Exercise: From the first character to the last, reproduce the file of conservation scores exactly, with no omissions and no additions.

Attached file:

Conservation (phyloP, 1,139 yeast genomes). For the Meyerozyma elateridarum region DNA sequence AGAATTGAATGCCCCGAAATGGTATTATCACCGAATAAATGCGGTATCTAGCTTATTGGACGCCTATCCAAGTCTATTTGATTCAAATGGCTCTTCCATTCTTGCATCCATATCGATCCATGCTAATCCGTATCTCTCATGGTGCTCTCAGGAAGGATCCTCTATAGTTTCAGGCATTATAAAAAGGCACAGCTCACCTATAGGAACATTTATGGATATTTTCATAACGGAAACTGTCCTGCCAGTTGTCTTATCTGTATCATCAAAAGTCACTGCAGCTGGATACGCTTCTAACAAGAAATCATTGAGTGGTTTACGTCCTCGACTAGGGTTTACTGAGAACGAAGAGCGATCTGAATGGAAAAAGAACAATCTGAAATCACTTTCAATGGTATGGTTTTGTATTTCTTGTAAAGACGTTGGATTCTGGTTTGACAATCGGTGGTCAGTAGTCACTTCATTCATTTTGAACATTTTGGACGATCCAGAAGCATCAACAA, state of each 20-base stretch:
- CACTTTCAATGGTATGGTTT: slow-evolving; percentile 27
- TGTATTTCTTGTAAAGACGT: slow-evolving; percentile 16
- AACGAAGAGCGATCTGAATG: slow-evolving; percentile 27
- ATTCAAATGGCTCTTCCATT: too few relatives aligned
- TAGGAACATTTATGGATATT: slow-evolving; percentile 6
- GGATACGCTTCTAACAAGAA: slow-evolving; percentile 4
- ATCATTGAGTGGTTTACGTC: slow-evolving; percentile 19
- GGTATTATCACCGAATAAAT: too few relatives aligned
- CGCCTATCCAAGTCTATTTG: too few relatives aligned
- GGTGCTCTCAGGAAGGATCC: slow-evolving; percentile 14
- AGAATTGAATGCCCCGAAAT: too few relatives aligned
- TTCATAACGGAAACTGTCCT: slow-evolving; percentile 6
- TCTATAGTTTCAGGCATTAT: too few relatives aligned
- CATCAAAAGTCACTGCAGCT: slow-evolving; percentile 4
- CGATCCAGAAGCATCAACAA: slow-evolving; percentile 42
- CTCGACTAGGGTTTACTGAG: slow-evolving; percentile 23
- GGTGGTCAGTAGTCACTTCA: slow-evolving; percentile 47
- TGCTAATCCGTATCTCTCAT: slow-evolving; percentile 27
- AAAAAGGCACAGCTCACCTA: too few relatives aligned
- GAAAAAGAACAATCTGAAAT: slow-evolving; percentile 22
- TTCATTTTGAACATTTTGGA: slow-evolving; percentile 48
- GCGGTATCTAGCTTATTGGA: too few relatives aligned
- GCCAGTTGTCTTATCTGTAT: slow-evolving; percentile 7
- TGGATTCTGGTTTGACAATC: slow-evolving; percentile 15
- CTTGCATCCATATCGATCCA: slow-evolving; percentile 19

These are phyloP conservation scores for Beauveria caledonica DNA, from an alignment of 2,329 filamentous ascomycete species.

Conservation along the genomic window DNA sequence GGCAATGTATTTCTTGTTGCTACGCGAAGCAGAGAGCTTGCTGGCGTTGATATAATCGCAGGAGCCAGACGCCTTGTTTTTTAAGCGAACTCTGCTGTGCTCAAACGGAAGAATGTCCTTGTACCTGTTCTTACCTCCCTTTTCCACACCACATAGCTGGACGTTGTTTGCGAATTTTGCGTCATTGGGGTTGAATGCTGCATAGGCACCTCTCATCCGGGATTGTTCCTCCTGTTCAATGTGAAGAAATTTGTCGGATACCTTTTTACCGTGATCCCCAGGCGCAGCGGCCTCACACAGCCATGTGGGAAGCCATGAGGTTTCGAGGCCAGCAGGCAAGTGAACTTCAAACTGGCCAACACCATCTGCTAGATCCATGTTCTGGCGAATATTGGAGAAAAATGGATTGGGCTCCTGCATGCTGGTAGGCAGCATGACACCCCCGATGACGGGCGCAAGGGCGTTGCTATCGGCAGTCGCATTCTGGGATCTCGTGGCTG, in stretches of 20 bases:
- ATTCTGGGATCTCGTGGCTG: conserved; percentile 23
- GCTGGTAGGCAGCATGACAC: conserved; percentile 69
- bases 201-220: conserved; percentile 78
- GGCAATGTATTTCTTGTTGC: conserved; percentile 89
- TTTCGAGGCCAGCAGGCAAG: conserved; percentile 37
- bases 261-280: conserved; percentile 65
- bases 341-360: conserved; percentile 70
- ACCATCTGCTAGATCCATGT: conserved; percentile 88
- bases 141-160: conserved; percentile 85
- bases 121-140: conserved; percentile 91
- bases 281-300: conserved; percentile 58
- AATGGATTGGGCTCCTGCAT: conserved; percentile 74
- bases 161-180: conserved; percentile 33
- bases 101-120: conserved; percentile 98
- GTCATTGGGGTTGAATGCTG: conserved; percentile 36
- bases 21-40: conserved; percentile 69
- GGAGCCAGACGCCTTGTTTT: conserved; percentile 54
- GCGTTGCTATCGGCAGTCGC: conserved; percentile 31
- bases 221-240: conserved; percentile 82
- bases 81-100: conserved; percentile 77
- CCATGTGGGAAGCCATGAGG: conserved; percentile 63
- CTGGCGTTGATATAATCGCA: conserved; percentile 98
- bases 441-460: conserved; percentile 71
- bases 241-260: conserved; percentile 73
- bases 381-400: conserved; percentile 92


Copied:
Conservation (phyloP, 1,139 yeast genomes). For the Meyerozyma elateridarum region DNA sequence AGAATTGAATGCCCCGAAATGGTATTATCACCGAATAAATGCGGTATCTAGCTTATTGGACGCCTATCCAAGTCTATTTGATTCAAATGGCTCTTCCATTCTTGCATCCATATCGATCCATGCTAATCCGTATCTCTCATGGTGCTCTCAGGAAGGATCCTCTATAGTTTCAGGCATTATAAAAAGGCACAGCTCACCTATAGGAACATTTATGGATATTTTCATAACGGAAACTGTCCTGCCAGTTGTCTTATCTGTATCATCAAAAGTCACTGCAGCTGGATACGCTTCTAACAAGAAATCATTGAGTGGTTTACGTCCTCGACTAGGGTTTACTGAGAACGAAGAGCGATCTGAATGGAAAAAGAACAATCTGAAATCACTTTCAATGGTATGGTTTTGTATTTCTTGTAAAGACGTTGGATTCTGGTTTGACAATCGGTGGTCAGTAGTCACTTCATTCATTTTGAACATTTTGGACGATCCAGAAGCATCAACAA, state of each 20-base stretch:
- CACTTTCAATGGTATGGTTT: slow-evolving; percentile 27
- TGTATTTCTTGTAAAGACGT: slow-evolving; percentile 16
- AACGAAGAGCGATCTGAATG: slow-evolving; percentile 27
- ATTCAAATGGCTCTTCCATT: too few relatives aligned
- TAGGAACATTTATGGATATT: slow-evolving; percentile 6
- GGATACGCTTCTAACAAGAA: slow-evolving; percentile 4
- ATCATTGAGTGGTTTACGTC: slow-evolving; percentile 19
- GGTATTATCACCGAATAAAT: too few relatives aligned
- CGCCTATCCAAGTCTATTTG: too few relatives aligned
- GGTGCTCTCAGGAAGGATCC: slow-evolving; percentile 14
- AGAATTGAATGCCCCGAAAT: too few relatives aligned
- TTCATAACGGAAACTGTCCT: slow-evolving; percentile 6
- TCTATAGTTTCAGGCATTAT: too few relatives aligned
- CATCAAAAGTCACTGCAGCT: slow-evolving; percentile 4
- CGATCCAGAAGCATCAACAA: slow-evolving; percentile 42
- CTCGACTAGGGTTTACTGAG: slow-evolving; percentile 23
- GGTGGTCAGTAGTCACTTCA: slow-evolving; percentile 47
- TGCTAATCCGTATCTCTCAT: slow-evolving; percentile 27
- AAAAAGGCACAGCTCACCTA: too few relatives aligned
- GAAAAAGAACAATCTGAAAT: slow-evolving; percentile 22
- TTCATTTTGAACATTTTGGA: slow-evolving; percentile 48
- GCGGTATCTAGCTTATTGGA: too few relatives aligned
- GCCAGTTGTCTTATCTGTAT: slow-evolving; percentile 7
- TGGATTCTGGTTTGACAATC: slow-evolving; percentile 15
- CTTGCATCCATATCGATCCA: slow-evolving; percentile 19

These are phyloP conservation scores for Beauveria caledonica DNA, from an alignment of 2,329 filamentous ascomycete species.

Conservation along the genomic window DNA sequence GGCAATGTATTTCTTGTTGCTACGCGAAGCAGAGAGCTTGCTGGCGTTGATATAATCGCAGGAGCCAGACGCCTTGTTTTTTAAGCGAACTCTGCTGTGCTCAAACGGAAGAATGTCCTTGTACCTGTTCTTACCTCCCTTTTCCACACCACATAGCTGGACGTTGTTTGCGAATTTTGCGTCATTGGGGTTGAATGCTGCATAGGCACCTCTCATCCGGGATTGTTCCTCCTGTTCAATGTGAAGAAATTTGTCGGATACCTTTTTACCGTGATCCCCAGGCGCAGCGGCCTCACACAGCCATGTGGGAAGCCATGAGGTTTCGAGGCCAGCAGGCAAGTGAACTTCAAACTGGCCAACACCATCTGCTAGATCCATGTTCTGGCGAATATTGGAGAAAAATGGATTGGGCTCCTGCATGCTGGTAGGCAGCATGACACCCCCGATGACGGGCGCAAGGGCGTTGCTATCGGCAGTCGCATTCTGGGATCTCGTGGCTG, in stretches of 20 bases:
- ATTCTGGGATCTCGTGGCTG: conserved; percentile 23
- GCTGGTAGGCAGCATGACAC: conserved; percentile 69
- bases 201-220: conserved; percentile 78
- GGCAATGTATTTCTTGTTGC: conserved; percentile 89
- TTTCGAGGCCAGCAGGCAAG: conserved; percentile 37
- bases 261-280: conserved; percentile 65
- bases 341-360: conserved; percentile 70
- ACCATCTGCTAGATCCATGT: conserved; percentile 88
- bases 141-160: conserved; percentile 85
- bases 121-140: conserved; percentile 91
- bases 281-300: conserved; percentile 58
- AATGGATTGGGCTCCTGCAT: conserved; percentile 74
- bases 161-180: conserved; percentile 33
- bases 101-120: conserved; percentile 98
- GTCATTGGGGTTGAATGCTG: conserved; percentile 36
- bases 21-40: conserved; percentile 69
- GGAGCCAGACGCCTTGTTTT: conserved; percentile 54
- GCGTTGCTATCGGCAGTCGC: conserved; percentile 31
- bases 221-240: conserved; percentile 82
- bases 81-100: conserved; percentile 77
- CCATGTGGGAAGCCATGAGG: conserved; percentile 63
- CTGGCGTTGATATAATCGCA: conserved; percentile 98
- bases 441-460: conserved; percentile 71
- bases 241-260: conserved; percentile 73
- bases 381-400: conserved; percentile 92